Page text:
The U.S. Fish and Wildlife Service this week it has completed a five-year status review of the endangered Columbia Basin pygmy rabbit that says it remains endangered and some threats have increased.
The reviewers found increased risk from disease in captivity, habituation to captive conditions likely making some individuals less capable of surviving in the wild, and loss of genetic uniqueness due to interbreeding with pygmy rabbits from other populations.
The complete status review may be found at: http://www.fws.gov/wafwo/species.html
The USFWS also announced that it is beginning the process to amend the draft Columbia Basin pygmy rabbit recovery plan originally distributed for public review and comment in August 2007. On completion of the process the agency will seek public review and comment on the amended draft recovery plan.
The USFWS listed the Columbia Basin distinct population segment of the pygmy rabbit under emergency provisions of the Endangered Species Act in 2001 and fully listed it on March 5, 2003.
The pygmy rabbit is the smallest rabbit in North America. Adults weigh about 1 pound and measure less than a foot in length. In the wild, pygmy rabbits are typically found in sagebrush habitat, and primarily eat sagebrush, native bunchgrasses, and other perennial plants. The pygmy rabbit is one of only two rabbit species in North America that digs its own burrows and therefore is most often found in areas that include both suitable foods and relatively deep, loose soils that allow burrowing.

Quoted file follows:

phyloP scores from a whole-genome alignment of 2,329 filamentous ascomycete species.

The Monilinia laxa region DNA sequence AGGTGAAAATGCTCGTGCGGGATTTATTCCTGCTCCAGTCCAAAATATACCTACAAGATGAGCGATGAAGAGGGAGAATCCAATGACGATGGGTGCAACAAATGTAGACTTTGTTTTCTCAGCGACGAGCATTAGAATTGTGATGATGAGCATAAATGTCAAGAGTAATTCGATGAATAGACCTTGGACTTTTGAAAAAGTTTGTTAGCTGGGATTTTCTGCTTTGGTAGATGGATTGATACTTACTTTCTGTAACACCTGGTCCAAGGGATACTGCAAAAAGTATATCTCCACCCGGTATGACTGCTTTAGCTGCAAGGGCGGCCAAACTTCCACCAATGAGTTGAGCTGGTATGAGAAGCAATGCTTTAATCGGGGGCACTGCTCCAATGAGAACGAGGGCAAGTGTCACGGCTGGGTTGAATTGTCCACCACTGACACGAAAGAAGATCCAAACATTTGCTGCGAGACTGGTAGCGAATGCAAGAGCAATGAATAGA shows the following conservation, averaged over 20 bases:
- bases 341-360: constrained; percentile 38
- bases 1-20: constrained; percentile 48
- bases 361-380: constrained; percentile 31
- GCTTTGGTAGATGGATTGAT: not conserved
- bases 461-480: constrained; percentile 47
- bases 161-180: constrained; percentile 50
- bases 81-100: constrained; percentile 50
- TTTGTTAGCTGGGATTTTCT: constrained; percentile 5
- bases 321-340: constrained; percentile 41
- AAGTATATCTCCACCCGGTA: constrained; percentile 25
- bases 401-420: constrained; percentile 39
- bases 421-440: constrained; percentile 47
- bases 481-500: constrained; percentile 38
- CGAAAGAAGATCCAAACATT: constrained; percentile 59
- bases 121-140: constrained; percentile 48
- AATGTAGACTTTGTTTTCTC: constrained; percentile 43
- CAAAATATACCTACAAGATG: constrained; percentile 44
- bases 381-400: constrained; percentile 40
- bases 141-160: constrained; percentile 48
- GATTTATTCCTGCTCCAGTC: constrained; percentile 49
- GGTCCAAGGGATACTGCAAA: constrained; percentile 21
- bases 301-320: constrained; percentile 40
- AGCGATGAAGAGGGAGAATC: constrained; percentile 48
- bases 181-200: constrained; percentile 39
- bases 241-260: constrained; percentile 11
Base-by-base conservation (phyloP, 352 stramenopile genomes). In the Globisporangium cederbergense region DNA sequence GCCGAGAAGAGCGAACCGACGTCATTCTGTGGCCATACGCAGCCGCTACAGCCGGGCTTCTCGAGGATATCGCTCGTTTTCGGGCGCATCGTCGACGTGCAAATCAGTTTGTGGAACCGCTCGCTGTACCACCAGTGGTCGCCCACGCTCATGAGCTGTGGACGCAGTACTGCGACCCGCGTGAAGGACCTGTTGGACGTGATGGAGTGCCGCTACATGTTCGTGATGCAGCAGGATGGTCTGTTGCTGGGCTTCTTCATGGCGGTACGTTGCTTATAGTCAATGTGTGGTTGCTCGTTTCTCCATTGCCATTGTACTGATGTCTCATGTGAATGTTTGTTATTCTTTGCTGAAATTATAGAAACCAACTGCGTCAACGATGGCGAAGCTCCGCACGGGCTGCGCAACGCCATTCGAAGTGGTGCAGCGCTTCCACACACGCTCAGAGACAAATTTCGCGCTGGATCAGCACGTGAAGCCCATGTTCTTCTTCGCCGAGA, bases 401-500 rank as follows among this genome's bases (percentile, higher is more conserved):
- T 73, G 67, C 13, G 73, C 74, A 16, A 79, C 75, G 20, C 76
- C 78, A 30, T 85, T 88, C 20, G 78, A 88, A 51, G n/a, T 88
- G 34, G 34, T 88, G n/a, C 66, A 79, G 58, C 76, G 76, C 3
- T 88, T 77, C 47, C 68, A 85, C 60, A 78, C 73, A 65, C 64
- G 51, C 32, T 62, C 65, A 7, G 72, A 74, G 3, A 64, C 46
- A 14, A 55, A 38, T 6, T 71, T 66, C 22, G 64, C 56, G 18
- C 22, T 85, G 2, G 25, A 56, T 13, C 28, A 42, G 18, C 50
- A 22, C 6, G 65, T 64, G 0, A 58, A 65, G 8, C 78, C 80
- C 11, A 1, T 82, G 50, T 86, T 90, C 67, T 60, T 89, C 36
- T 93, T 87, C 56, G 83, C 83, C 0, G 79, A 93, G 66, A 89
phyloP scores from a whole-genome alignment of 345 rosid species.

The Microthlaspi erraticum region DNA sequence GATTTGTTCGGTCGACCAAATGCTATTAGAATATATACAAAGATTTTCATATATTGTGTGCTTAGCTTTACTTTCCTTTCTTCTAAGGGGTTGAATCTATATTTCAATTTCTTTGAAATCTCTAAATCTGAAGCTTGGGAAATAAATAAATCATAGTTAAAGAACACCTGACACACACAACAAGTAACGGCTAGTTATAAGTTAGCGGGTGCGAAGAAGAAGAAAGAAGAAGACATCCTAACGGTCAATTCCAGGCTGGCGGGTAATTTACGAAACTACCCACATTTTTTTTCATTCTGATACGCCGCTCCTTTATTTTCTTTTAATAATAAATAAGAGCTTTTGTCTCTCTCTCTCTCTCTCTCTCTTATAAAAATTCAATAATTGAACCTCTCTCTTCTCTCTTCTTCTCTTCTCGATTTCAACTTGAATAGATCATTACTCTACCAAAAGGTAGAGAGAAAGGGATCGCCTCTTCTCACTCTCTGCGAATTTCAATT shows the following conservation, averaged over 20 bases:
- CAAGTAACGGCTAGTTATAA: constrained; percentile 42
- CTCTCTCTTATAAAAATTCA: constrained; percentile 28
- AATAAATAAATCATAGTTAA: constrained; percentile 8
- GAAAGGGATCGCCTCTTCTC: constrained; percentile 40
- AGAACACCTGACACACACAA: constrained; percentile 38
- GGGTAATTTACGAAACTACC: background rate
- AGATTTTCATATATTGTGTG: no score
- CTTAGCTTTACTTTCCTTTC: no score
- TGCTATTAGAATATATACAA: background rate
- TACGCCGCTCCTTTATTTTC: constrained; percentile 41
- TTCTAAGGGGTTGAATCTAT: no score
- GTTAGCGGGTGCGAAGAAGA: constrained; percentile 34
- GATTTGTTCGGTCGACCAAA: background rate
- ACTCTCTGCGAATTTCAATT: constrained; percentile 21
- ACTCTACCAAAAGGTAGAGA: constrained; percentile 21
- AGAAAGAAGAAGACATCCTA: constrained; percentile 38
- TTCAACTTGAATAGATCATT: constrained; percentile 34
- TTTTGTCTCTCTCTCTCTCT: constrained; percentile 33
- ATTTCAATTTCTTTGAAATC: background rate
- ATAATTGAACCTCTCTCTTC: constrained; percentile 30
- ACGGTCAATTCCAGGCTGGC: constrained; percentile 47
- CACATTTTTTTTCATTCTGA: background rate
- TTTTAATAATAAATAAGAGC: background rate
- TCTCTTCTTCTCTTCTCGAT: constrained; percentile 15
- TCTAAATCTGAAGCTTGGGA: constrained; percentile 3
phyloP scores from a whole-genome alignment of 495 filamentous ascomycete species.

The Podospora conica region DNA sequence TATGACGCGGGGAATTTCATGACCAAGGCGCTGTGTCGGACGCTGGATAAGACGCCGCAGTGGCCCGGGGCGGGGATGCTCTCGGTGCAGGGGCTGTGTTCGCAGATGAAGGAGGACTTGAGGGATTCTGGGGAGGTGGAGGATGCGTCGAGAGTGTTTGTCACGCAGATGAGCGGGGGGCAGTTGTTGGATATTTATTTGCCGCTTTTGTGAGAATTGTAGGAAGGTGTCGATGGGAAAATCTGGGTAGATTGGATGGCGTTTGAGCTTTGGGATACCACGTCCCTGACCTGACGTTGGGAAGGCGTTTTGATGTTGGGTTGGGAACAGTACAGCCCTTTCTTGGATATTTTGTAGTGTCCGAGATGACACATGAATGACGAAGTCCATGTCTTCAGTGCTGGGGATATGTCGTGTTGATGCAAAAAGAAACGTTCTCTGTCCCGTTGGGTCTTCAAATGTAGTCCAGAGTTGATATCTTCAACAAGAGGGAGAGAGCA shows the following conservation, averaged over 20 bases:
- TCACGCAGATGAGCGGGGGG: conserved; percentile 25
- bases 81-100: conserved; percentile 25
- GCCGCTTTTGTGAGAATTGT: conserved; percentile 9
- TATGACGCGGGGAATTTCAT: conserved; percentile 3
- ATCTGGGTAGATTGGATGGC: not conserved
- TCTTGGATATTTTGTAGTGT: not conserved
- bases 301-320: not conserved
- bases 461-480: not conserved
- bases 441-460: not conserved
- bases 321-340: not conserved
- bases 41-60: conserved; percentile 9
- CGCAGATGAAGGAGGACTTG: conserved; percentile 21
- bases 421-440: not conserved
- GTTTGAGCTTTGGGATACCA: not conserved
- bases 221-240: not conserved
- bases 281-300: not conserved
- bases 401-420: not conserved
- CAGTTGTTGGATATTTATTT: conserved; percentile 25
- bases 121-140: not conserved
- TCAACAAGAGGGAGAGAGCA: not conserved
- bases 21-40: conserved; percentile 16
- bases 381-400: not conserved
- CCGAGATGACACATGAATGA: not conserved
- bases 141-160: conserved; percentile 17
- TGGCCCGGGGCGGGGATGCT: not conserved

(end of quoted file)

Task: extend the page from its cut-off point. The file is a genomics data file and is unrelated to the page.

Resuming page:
Historically, the Columbia Basin pygmy rabbit was likely found in appropriate shrub-steppe habitat in portions of Douglas, Grant, Lincoln, Adams, Franklin, and Benton counties in Washington.
The last known population of the Columbia Basin pygmy rabbit in the wild was believed to be extinct by mid-2004, although other wild populations may still occur in unsurveyed areas of central Washington. In 2007, twenty captive-bred pygmy rabbits were reintroduced to central Washington habitats historically occupied by the species. These captive-bred animals experienced a high level of predation and it is unlikely any survived through the fall of 2007. Biologists will be able to apply knowledge gained from that release to help improve survival rates of future releases.
The USFWS considers the Columbia Basin pygmy rabbit a DPS because the population is separate from others of its kind and its conservation is significant to the remainder of the species. The Columbia Basin pygmy rabbit has been isolated from other pygmy rabbit populations for at least 10,000 years, as suggested by the fossil record and genetic analyses. This DPS is the only population of the species that occurs in the unusual ecological setting of the Columbia Basin and it is markedly different genetically from other pygmy rabbit populations.
"Recovery of the Columbia Basin pygmy rabbit will require creative efforts," said Ken Berg, manager of the Service's Washington Fish and Wildlife Office in Lacey, Wash. "Close collaboration with our partners and stakeholders will be essential to an effective recovery program for this population."
The USFWS, in partnership with the Washington Department of Fish and Wildlife, has a program to enroll non-federal land owners who are interested in helping conserve the Columbia Basin pygmy rabbit. Participation in the voluntary Safe Harbor Agreement provides landowners and managers with assurances that future land-use restrictions will not be imposed on them if they voluntarily implement management measures that would be expected to benefit the Columbia Basin pygmy rabbit.